State law requires local air districts to provide their own funds to match Moyer Program funds provided by the state board. Further, projects funded with these matching funds must meet all Moyer Program criteria. Our review revealed that projects funded by one local air district did not meet the Moyer Program requirements for cost per ton of intended emission reductions. As allowed by state law, the Bay Area Air Quality Management District (Bay Area air district) designated 16 projects funded by other programs it administered as matching projects for the Moyer Program for fiscal year 2003-04. However, 14 of the 16 projects it identified exceeded the state board's cost ceiling of $13,600 per ton, and therefore did not meet the fund-matching requirement of the Moyer Program. The Bay Area air district knew the costs per ton for the projects it selected for matching exceeded the cost ceiling. Instead of selecting other eligible projects, the district attempted to make the 14 projects qualify as match under the Moyer Program by counting only a portion of the projects' total costs when it calculated the projects' costs per ton. Specifically, the district counted as the matching fund portion for the Moyer Program only $740,000 of the $2.5 million it awarded to these 14 projects. This approach is contrary to state law and Moyer Program guidelines because the district did not include all funds under its budgetary control when it calculated the costs per ton of intended emission reductions.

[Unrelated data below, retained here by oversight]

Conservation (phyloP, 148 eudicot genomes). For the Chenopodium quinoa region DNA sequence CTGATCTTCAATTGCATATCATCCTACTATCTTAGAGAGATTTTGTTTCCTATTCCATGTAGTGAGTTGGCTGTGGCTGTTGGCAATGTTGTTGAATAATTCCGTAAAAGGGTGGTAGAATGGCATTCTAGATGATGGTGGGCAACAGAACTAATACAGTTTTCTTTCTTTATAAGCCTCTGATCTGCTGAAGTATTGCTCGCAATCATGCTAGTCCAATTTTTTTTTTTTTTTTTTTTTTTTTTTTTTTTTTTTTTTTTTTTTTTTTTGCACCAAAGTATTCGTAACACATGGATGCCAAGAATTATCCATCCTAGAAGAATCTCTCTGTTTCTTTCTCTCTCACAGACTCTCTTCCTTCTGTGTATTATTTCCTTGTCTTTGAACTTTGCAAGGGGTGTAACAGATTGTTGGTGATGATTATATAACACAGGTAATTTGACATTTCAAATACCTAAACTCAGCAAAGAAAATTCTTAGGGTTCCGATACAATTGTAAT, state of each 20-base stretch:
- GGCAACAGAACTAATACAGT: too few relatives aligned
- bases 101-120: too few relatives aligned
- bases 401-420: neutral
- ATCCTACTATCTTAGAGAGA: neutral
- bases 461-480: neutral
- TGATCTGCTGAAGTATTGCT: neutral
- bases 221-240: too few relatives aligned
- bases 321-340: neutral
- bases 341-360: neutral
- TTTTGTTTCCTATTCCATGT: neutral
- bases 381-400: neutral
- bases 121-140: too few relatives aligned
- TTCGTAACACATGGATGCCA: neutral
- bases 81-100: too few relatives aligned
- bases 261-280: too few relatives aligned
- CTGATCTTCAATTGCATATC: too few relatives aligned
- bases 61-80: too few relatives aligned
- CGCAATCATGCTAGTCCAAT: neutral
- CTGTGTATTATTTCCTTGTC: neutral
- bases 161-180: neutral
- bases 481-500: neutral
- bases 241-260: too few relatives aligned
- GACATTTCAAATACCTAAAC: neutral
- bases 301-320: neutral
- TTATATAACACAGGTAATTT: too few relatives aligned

Local air districts use various methods to market the Moyer Program, such as brochures, mailing lists, Web pages, and workshops, but they do not adequately evaluate their efforts to determine whether they are reaching the business sectors that might be able to provide more cost-effective emission reductions. The districts rely primarily on one measure—whether they receive enough applications to distribute all Moyer Program funds—to evaluate their marketing efforts. Thus, they cannot ensure that their marketing efforts are resulting in applications that help maximize cost-effective emission reductions.